Recovered James Lyman Brubaker Photographs: Are they part of your institution?
Recently the FBI contacted Jim Kroll, Manager, Western History/Genealogy Department at the Denver Public Library (DPL), regarding several stolen photographs that the Bureau recently recovered. The materials were recovered from James Lyman Brubaker, a convicted felon who stole books and other materials from various libraries and institutions throughout the west.

The materials that DPL received from the Bureau are mainly historical photographs of various Native American figures and settings. We have identified some of them, but several of the photographs are unknown and belong to other institutions. There are also several photographs of early American industry.

We would like to find the rightful owners and return them. If any of these photographs belong to your institution or library please contact us and we will help arrange a return. Hopefully posting the photographs on Flickr will facilitate this endeavor and help alleviate some of the damage that Mr. Brubaker created. Even if you do not know who owns the photograph, we would be interested in making sure that the information attached to the photographs are correct. Thank you for your interest and help!

Background information:

On September 15th, 2008, James Lyman Brubaker was sentenced to a prison term of 30 months for possession and interstate transportation of stolen property. In January of 2006, the Western Washington University (WWU), Office of Public Safety, began an investigation of malicious mischief and theft at the Wilson Library. The Librarian at WWU had observed several governmental reference books over 100 years old to be out of numerical order and missing large sections from the books. The books appeared to have been intact and in order on the shelves a week earlier. Investigation revealed that foldout maps had been cut out of the books with a sharp instrument. The damaged books were irreplaceable and values are difficult to assign to the damage. After a complete inventory, 108 volumes of governmental books had been vandalized with 648 pages of maps and colored plates missing. The Librarian estimated the replacement cost for these volumes would total $21,600.

A library employee recalled seeing an individual during the week of February 12, 2006, who had been looking through a large stack of the same types of books as the ones damaged. She observed a male in his late fifties or early sixties with short, thin, gray hair, average height and heavy-set; his face was pockmarked and he had beard stubble. This employee walked by the area where the man was reviewing the books for a second time, when the man asked her where he could get a cup of coffee. Later in the day, the man was gone and the books were no longer on the table.

Realizing that the thefts had likely been for re-sale, the Librarian started researching the eBay website and discovered several of the missing pages were listed for sale under the seller name of montanasilver. The Librarian worked out an agreement with investigators to have third parties bid on and purchase two documents, which the Librarian recognized as matching items stolen from the WWU library. The items were purchased and sent to the Washington State Patrol Crime Lab, where Questioned Documents examination showed that the items purchased over eBay were taken from the books that belonged to WWU.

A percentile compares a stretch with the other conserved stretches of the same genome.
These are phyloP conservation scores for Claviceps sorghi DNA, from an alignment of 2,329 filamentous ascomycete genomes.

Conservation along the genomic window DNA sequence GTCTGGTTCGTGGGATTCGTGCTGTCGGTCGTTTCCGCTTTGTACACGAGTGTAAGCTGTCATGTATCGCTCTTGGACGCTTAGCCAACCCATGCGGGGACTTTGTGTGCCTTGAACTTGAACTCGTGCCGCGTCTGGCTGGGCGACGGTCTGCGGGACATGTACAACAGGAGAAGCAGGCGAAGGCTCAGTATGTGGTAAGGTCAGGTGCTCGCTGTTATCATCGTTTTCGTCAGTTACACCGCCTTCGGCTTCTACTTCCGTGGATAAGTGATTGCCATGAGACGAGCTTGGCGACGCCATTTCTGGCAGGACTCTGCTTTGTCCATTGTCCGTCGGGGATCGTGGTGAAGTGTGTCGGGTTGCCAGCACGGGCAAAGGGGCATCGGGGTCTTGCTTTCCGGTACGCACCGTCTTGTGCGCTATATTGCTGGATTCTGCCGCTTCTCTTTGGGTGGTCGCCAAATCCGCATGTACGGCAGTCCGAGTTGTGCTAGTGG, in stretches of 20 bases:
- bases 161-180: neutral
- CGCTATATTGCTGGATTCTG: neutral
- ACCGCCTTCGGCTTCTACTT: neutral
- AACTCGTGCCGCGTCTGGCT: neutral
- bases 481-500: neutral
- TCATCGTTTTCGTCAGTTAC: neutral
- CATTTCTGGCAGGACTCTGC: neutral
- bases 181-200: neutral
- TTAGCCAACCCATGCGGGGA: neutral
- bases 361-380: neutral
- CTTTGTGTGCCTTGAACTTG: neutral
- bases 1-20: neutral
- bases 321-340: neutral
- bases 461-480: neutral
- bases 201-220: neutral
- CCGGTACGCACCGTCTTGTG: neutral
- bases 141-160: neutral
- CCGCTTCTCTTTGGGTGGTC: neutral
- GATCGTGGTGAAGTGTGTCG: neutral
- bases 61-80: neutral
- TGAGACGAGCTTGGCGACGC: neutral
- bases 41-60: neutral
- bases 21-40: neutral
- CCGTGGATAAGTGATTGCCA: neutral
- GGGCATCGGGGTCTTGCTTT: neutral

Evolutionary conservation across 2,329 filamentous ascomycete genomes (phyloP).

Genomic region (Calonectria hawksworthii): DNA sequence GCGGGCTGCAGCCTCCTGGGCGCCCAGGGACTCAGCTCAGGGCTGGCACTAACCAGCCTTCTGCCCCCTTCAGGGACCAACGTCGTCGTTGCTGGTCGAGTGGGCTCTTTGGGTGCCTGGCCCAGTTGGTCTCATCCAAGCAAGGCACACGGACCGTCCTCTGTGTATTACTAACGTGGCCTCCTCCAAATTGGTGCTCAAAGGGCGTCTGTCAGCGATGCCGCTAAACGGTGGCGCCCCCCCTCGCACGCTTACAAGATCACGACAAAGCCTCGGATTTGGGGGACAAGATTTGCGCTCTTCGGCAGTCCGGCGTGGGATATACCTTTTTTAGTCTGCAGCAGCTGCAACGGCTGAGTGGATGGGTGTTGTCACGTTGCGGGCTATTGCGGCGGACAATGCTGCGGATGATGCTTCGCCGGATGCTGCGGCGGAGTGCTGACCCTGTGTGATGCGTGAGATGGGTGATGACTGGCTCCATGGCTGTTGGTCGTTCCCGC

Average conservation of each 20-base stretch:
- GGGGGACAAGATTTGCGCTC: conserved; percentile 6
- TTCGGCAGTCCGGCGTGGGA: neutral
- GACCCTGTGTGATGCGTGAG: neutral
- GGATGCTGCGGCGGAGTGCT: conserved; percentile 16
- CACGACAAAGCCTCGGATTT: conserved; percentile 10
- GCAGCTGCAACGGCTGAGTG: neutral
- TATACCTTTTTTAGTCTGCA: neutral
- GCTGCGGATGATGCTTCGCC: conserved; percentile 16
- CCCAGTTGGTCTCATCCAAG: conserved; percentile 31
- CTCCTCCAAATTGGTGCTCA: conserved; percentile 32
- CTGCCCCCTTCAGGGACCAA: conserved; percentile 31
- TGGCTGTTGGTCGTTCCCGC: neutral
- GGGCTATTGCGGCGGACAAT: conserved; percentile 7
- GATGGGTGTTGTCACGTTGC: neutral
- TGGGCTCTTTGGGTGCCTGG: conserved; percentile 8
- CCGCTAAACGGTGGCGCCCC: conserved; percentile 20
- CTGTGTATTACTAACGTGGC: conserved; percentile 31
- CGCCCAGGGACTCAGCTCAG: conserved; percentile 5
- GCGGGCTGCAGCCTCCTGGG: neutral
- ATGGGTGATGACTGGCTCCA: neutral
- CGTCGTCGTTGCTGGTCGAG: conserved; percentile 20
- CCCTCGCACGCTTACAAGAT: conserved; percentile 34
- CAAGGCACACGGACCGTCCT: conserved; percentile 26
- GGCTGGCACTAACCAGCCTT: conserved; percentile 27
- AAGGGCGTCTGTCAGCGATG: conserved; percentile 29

The eBay seller of these documents was James Brubaker, operating under the eBay name "montanasilver," out of either Belt or Great Falls. The welcome page of the montanasilver eBay store claimed the items for sale "are part of a personal collection that had been put together for over 50 years." Investigators obtained a current Montana driver's license photo of Brubaker, which matched the description of the person of interest in the WWU Library on February 16, 2006.

A search warrant was obtained to search Brubaker’s home based on the WWU investigation. During the search, law enforcement discovered approximately one thousand books of which 832 were suspected of being stolen from libraries and universities. Hundreds of the books were marked with Dewey Decimal stickers (often used in libraries) attached to the spines, as well as bar code stickers, library stamps, and stickers indicating, "not to be removed from library," as well as some books that had clearly been "cleaned" to remove evidence of library ownership. More than 100 libraries are represented in the recovered books. Hundreds of maps, lithographs, and serial plates were found in envelopes ready for sale on eBay. Possibly tens of thousands of maps, lithographs and plates were found in plastic containers.

For additional background information please see:

Brubaker traveled throughout the west and visited many libraries and universities. Of the many books and materials Brubaker stole, 338 books have been confirmed stolen from libraries. Victim libraries were found throughout the west, including the Denver Public Library.
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